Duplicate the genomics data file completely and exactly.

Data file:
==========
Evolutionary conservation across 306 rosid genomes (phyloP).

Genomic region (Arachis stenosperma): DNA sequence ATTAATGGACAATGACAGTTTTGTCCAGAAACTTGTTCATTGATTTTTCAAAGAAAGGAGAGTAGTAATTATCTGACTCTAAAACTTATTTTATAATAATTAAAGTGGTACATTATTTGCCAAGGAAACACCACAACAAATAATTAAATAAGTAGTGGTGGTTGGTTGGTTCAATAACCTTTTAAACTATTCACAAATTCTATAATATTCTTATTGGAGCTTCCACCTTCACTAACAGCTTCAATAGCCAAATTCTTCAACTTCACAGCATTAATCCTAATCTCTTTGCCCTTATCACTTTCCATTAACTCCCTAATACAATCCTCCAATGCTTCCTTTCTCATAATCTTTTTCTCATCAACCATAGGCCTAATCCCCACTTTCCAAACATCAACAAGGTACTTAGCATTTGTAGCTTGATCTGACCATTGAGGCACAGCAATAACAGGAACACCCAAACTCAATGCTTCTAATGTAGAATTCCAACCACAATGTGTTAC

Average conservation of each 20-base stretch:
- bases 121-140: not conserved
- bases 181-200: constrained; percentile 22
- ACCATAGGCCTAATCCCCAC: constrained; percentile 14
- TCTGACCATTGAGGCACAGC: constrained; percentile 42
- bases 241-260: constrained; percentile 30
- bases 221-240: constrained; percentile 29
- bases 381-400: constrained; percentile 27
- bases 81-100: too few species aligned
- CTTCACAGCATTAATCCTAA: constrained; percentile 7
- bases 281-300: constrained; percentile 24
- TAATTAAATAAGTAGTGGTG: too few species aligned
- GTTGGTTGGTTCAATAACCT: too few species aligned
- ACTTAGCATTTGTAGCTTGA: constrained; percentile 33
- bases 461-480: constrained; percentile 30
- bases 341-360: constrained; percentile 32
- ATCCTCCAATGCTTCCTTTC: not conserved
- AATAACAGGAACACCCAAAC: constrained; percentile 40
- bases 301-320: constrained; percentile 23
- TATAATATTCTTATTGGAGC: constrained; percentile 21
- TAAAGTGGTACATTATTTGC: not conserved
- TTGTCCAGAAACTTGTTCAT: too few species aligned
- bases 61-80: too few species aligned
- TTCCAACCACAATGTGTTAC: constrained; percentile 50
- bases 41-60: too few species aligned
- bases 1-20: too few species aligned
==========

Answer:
Evolutionary conservation across 306 rosid genomes (phyloP).

Genomic region (Arachis stenosperma): DNA sequence ATTAATGGACAATGACAGTTTTGTCCAGAAACTTGTTCATTGATTTTTCAAAGAAAGGAGAGTAGTAATTATCTGACTCTAAAACTTATTTTATAATAATTAAAGTGGTACATTATTTGCCAAGGAAACACCACAACAAATAATTAAATAAGTAGTGGTGGTTGGTTGGTTCAATAACCTTTTAAACTATTCACAAATTCTATAATATTCTTATTGGAGCTTCCACCTTCACTAACAGCTTCAATAGCCAAATTCTTCAACTTCACAGCATTAATCCTAATCTCTTTGCCCTTATCACTTTCCATTAACTCCCTAATACAATCCTCCAATGCTTCCTTTCTCATAATCTTTTTCTCATCAACCATAGGCCTAATCCCCACTTTCCAAACATCAACAAGGTACTTAGCATTTGTAGCTTGATCTGACCATTGAGGCACAGCAATAACAGGAACACCCAAACTCAATGCTTCTAATGTAGAATTCCAACCACAATGTGTTAC

Average conservation of each 20-base stretch:
- bases 121-140: not conserved
- bases 181-200: constrained; percentile 22
- ACCATAGGCCTAATCCCCAC: constrained; percentile 14
- TCTGACCATTGAGGCACAGC: constrained; percentile 42
- bases 241-260: constrained; percentile 30
- bases 221-240: constrained; percentile 29
- bases 381-400: constrained; percentile 27
- bases 81-100: too few species aligned
- CTTCACAGCATTAATCCTAA: constrained; percentile 7
- bases 281-300: constrained; percentile 24
- TAATTAAATAAGTAGTGGTG: too few species aligned
- GTTGGTTGGTTCAATAACCT: too few species aligned
- ACTTAGCATTTGTAGCTTGA: constrained; percentile 33
- bases 461-480: constrained; percentile 30
- bases 341-360: constrained; percentile 32
- ATCCTCCAATGCTTCCTTTC: not conserved
- AATAACAGGAACACCCAAAC: constrained; percentile 40
- bases 301-320: constrained; percentile 23
- TATAATATTCTTATTGGAGC: constrained; percentile 21
- TAAAGTGGTACATTATTTGC: not conserved
- TTGTCCAGAAACTTGTTCAT: too few species aligned
- bases 61-80: too few species aligned
- TTCCAACCACAATGTGTTAC: constrained; percentile 50
- bases 41-60: too few species aligned
- bases 1-20: too few species aligned